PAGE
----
NDM-1 (New Delhi metallo-beta-lactamase)
and Antibiotic Resistance by Bacteria
NDM-1 is an abbreviated way to write New Delhi metallo-beta-lactamase, which is the name given to a new (discovered in 2009) enzyme that is able to be produced by several genera of bacteria that render the bacteria resistant to many antibiotics in common use around the world. This enzyme belongs to a group of enzymes (beta-lactamases) that are capable of breaking the chemical bonds of a beta-lactam ring, which composes an important part of many antibiotics such as drugs of the penicillin, cephalosporin, and carbapenem groups. Most of the beta-lactamase enzymes are effective on some or most of the older antibiotics like penicillins and cephalosporins. NDM-1, however, is effective on both the old and newer antibiotics (carbapenems such as imipenem) that contain a beta-lactam ring.
Klebsiella were the first bacteria identified (in 2009) to produce NDM-1 in a patient that traveled from India to England with an infection that did not respond to many antibiotics. The organism was resistant to beta-lactams and, after the organism's genetic and antibiotic resistance mechanisms were studied, NDM-1 and its genetic source were discovered. The genetic source was a plasmid termed "blaNDM-1," and since that discovery, other bacterial genera have been found to have blaNDM-1 integrated into other plasmids or into the bacterial chromosome, thus allowing the bacteria to produce NDM-1.
NDM-1, while effective against almost all antibiotics with beta-lactam rings, is not effective in producing antibiotic resistance against other types of antibiotics such as fluoroquinolones (for example, ciprofloxacin [Cipro] and levofloxacin [Levaquin]) or aminoglycosides (for example, gentamicin [Garamycin] and streptomycin [Streptomycin]). Unfortunately, most of the strains of bacteria that have NDM-1 also have either plasmid or chromosomal resistance against these (and other) antibiotics. The term "superbug" is often used loosely to describe organisms resistant to usually two or more antibiotics
that are usually effective. Because bacteria that contain NDM-1 are often resistant to almost every antibiotic, bacteria with NDM-1 have been termed a superbug; some investigators consider these bacteria to represent the most dangerous superbug of all that have developed so far.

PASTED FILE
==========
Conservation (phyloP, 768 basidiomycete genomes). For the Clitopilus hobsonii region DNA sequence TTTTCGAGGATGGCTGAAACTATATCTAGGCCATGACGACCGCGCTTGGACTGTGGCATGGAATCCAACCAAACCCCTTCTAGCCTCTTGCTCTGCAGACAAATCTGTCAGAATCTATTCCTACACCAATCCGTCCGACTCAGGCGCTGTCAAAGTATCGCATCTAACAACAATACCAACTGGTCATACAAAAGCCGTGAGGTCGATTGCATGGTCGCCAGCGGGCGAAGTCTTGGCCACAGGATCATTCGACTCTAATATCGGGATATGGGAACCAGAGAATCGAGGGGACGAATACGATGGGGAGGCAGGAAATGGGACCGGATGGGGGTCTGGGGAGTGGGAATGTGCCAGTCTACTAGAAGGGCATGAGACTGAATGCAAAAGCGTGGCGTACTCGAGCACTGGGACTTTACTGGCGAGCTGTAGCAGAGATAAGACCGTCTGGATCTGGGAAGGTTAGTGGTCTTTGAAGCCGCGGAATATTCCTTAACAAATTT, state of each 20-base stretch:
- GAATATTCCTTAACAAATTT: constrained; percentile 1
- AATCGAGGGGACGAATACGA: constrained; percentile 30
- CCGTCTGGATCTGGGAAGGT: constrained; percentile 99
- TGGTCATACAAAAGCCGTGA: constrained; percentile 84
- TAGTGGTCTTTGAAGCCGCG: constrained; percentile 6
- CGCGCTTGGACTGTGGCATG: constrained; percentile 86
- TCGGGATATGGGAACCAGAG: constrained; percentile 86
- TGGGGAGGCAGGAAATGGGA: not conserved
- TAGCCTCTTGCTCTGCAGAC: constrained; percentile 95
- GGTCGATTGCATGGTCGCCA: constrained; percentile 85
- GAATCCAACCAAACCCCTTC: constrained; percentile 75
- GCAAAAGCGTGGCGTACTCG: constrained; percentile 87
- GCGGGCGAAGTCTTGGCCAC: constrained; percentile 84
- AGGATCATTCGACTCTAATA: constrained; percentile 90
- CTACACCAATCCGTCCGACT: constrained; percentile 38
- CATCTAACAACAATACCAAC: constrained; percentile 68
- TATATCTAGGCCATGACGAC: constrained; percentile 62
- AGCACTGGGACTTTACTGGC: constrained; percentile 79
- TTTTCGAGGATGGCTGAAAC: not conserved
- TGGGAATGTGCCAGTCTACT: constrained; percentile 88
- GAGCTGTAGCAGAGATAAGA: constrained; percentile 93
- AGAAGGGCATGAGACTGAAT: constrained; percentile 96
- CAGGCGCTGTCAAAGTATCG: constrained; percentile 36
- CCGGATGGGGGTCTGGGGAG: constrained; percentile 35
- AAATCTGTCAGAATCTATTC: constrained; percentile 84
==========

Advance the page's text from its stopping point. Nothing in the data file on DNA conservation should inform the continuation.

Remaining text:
Although newly discovered in 2009 and most likely because of genetic transfer of plasmids or other chromosomal segments, NDM-1 has been found in at least four different genera of gram-negative bacteria (Klebsiella, Escherichia, Enterobacter, and Acinetobacter). In addition, people in India, Pakistan, England, Canada, Sweden, Australia, Japan, and the U.S. have been found to be infected with bacterial strains that produce NDM-1. Researchers speculate that the extremely fast spread of NDM-1 may be due to patients seeking medical care outside of their home country (for example, visitors or travelers from India); others suggest the widespread and uncontrolled use of antibiotics favors the survival of NDM-1-containing bacterial strains. Another possible reason for fast spread is that Escherichia coli (E. coli), part of the normal bacteria found in the human intestine, readily exchanges plasmids; in fact, the first identified patient infected with Klebsiella containing NDM-1 was subsequently found to have an E. coli strain, isolated from the feces, capable of producing NDM-1.
Medically Reviewed by a Doctor on 7/28/2014
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